The suburb of Ferny Creek is located 33 kilometres southeast of Melbourne’s Central Business District. It’s under the local government area of the Shire of Yarra Ranges and its population is more or less than 2,000.
The suburb is developed around and to the south of Dunns Hill. The majority of Ferny Creek is situated between 400 and 500 metres above sea level. Ferny Creek, a little stream that springs to the south of Dunns Hill in the suburb’s heart, is named for it. The suburb is flanked on three sides by conservation zones and national parks. The Dandenong Ranges national park is on the north and west of the suburb. The Upwey habitat corridor is on the south, and Sherbrooke Forest is on the east.
Because Ferny Creek has a diverse range of microclimates and perspectives, its vegetation is similar to the Dandenong Ranges. The Dandenong Ranges National Park, which includes Sherbrooke Forest, features significant expanses of native vegetation. The park is dominated by a mix of wet and dry Sclerophyll forests (bordering Sherbrooke, Mast Gully and Ferny Creeks).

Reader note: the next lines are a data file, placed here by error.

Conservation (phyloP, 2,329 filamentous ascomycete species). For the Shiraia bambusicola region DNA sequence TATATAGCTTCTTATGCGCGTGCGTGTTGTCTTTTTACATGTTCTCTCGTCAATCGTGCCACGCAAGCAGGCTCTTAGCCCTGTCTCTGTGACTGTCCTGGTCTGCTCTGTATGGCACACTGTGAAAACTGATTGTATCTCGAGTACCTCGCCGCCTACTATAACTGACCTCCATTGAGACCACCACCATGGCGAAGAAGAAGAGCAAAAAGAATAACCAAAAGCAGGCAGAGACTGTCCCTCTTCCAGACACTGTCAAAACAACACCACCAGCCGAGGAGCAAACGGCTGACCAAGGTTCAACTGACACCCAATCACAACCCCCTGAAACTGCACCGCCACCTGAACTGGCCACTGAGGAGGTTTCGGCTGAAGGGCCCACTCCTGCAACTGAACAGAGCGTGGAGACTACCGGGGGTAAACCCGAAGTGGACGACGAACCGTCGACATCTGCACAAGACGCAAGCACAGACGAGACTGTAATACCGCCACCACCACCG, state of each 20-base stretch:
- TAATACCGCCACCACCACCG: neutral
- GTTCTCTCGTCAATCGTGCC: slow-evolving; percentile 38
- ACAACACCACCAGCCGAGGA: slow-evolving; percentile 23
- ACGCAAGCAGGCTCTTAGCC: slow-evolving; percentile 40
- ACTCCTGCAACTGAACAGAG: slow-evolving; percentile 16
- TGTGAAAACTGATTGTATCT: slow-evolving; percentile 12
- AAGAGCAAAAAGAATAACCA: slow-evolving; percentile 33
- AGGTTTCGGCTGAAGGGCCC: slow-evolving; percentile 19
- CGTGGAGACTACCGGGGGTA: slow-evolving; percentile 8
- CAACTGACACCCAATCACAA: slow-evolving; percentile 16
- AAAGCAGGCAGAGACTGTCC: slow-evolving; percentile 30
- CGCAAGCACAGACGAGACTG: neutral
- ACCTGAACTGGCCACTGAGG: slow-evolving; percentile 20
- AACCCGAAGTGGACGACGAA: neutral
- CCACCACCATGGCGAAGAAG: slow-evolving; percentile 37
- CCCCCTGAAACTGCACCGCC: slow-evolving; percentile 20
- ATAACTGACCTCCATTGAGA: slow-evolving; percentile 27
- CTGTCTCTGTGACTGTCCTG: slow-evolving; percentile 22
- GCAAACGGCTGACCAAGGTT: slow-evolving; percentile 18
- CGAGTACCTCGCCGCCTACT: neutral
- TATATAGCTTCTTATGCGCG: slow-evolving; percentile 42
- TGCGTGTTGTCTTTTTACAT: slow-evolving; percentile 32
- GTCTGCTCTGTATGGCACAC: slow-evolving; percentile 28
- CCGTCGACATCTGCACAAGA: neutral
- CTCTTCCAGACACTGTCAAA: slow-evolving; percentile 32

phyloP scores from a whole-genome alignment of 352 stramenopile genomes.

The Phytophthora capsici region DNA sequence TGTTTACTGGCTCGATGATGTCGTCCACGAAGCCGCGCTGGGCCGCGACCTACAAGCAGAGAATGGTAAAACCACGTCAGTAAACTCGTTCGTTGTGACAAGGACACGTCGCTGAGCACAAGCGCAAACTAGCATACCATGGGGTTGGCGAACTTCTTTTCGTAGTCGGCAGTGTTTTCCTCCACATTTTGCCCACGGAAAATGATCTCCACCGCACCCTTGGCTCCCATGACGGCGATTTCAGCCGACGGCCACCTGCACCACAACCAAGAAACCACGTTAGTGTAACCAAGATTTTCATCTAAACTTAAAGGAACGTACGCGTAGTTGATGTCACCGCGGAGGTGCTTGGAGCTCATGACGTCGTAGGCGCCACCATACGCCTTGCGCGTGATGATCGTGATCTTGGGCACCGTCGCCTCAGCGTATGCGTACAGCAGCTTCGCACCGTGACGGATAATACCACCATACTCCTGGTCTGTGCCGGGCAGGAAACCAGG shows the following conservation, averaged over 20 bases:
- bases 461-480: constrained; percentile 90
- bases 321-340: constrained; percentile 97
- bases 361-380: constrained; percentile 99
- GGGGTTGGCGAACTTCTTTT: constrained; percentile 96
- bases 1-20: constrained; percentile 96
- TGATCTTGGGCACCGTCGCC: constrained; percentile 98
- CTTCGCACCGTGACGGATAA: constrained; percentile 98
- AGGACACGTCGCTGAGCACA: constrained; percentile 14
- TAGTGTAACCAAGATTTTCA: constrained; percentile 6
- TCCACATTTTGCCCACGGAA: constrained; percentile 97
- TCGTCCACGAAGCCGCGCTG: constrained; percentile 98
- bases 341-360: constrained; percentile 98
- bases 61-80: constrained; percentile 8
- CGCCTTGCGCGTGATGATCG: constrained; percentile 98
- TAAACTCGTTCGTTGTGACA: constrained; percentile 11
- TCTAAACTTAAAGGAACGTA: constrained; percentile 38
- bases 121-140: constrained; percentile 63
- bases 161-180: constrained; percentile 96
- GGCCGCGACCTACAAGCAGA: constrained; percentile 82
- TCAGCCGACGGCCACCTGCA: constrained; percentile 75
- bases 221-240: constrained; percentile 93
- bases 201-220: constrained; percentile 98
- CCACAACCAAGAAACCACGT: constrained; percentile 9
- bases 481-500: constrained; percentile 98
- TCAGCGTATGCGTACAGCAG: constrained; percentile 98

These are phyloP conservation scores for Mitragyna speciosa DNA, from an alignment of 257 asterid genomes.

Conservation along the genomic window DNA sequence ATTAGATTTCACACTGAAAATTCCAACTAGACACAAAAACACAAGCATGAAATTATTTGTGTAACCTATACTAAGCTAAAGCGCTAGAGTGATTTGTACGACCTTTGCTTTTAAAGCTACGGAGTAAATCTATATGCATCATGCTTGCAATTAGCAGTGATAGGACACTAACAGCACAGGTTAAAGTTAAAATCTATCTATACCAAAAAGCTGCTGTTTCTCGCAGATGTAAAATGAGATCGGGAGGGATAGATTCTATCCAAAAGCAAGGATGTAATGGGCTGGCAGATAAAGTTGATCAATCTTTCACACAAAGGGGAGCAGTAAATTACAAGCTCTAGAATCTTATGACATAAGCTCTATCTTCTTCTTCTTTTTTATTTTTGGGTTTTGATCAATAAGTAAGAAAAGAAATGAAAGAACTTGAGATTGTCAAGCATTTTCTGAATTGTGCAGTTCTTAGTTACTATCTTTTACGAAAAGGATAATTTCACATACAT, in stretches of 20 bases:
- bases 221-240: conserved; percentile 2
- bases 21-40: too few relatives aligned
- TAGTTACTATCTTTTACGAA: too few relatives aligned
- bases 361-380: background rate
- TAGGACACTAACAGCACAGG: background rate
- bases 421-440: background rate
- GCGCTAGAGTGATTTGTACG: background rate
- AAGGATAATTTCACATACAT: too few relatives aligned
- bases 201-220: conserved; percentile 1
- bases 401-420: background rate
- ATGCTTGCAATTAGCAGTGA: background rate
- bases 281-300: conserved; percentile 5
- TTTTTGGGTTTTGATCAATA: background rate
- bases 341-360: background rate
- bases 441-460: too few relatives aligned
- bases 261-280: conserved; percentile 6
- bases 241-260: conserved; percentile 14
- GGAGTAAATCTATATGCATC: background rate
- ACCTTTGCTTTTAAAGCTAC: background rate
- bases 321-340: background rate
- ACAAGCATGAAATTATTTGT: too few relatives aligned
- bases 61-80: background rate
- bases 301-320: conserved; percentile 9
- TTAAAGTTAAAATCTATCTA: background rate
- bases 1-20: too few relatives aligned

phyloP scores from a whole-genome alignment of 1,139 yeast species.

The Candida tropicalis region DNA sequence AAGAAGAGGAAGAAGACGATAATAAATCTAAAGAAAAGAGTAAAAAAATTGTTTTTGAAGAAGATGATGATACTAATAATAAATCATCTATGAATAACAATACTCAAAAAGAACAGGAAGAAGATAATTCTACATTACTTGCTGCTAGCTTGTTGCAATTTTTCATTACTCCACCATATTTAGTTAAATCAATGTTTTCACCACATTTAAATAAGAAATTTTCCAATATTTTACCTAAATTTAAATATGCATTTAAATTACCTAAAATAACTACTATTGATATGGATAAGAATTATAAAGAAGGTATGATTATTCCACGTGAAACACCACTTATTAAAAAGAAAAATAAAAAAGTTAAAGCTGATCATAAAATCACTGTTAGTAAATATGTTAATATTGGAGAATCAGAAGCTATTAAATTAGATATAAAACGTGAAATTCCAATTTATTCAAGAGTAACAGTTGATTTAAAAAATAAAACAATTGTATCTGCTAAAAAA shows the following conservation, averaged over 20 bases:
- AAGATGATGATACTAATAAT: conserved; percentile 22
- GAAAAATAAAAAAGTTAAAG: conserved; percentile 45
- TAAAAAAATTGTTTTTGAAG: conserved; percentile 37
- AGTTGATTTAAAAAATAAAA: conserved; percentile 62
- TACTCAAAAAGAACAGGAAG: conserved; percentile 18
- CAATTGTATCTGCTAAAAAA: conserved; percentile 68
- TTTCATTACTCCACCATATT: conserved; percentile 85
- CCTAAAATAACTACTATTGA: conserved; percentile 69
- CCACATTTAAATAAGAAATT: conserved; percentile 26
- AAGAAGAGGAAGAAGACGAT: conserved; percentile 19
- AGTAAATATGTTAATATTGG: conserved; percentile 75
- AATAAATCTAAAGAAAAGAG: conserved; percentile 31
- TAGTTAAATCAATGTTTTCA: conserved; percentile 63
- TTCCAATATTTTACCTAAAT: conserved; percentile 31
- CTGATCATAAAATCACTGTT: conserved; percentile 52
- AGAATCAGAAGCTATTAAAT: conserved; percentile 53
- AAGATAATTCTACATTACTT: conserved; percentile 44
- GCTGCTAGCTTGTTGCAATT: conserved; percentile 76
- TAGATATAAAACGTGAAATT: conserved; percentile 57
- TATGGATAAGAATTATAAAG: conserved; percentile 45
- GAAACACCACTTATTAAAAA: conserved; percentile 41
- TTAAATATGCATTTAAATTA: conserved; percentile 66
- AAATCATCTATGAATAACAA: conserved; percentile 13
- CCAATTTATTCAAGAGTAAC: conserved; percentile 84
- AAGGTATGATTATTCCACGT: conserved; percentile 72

Weeds, such as ivy, onion weed, tradescantia, and holly, continue to pose a severe threat to biodiversity in the area. Ferny Creek is primarily covered by exotic plants with residual native trees outside of the conservation zones and national park.
The Thousand Steps is a popular attraction in Ferny Creek. It’s a bushwalking track is developed by Australian Army Engineers and runs through the Ferntree Gully National Park. The steps start at the bottom of the slope at Upper Ferntree Gully. They end at Ferny Creek near One Tree Hill at the summit. The track provides a fitness challenge to those who attempt it. The song is a little depiction of the horrors endured by the Australian Army in Kokoda during WWII.Call Us Enquire Now